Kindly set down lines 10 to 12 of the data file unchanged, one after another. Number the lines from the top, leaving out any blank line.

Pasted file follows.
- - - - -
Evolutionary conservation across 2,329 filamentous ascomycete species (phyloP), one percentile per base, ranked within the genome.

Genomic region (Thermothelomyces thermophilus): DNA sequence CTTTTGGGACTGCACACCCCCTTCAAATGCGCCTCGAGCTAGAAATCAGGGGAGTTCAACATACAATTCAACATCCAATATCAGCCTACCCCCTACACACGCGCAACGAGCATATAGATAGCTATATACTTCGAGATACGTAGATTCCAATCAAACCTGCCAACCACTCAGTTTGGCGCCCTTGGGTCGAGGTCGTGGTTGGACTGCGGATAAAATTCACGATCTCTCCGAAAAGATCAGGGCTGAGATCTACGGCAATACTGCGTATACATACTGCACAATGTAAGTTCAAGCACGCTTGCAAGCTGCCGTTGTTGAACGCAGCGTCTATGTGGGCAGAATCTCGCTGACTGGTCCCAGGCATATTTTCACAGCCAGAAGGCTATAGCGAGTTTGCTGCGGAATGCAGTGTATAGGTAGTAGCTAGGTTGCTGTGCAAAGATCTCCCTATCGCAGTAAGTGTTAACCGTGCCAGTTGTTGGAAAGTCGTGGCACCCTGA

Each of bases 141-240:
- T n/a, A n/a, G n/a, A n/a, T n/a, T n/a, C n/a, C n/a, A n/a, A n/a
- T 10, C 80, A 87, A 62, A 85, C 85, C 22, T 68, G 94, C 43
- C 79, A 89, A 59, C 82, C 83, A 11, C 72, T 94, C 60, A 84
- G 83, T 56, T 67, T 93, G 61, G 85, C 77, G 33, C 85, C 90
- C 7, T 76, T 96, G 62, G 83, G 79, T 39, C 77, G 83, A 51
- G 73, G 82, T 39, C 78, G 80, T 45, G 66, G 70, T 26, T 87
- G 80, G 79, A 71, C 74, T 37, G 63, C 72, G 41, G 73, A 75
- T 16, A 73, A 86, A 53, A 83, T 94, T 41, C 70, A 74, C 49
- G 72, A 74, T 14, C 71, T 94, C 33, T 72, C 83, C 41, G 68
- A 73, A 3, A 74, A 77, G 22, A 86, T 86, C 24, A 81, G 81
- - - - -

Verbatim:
- G 80, G 79, A 71, C 74, T 37, G 63, C 72, G 41, G 73, A 75
- T 16, A 73, A 86, A 53, A 83, T 94, T 41, C 70, A 74, C 49
- G 72, A 74, T 14, C 71, T 94, C 33, T 72, C 83, C 41, G 68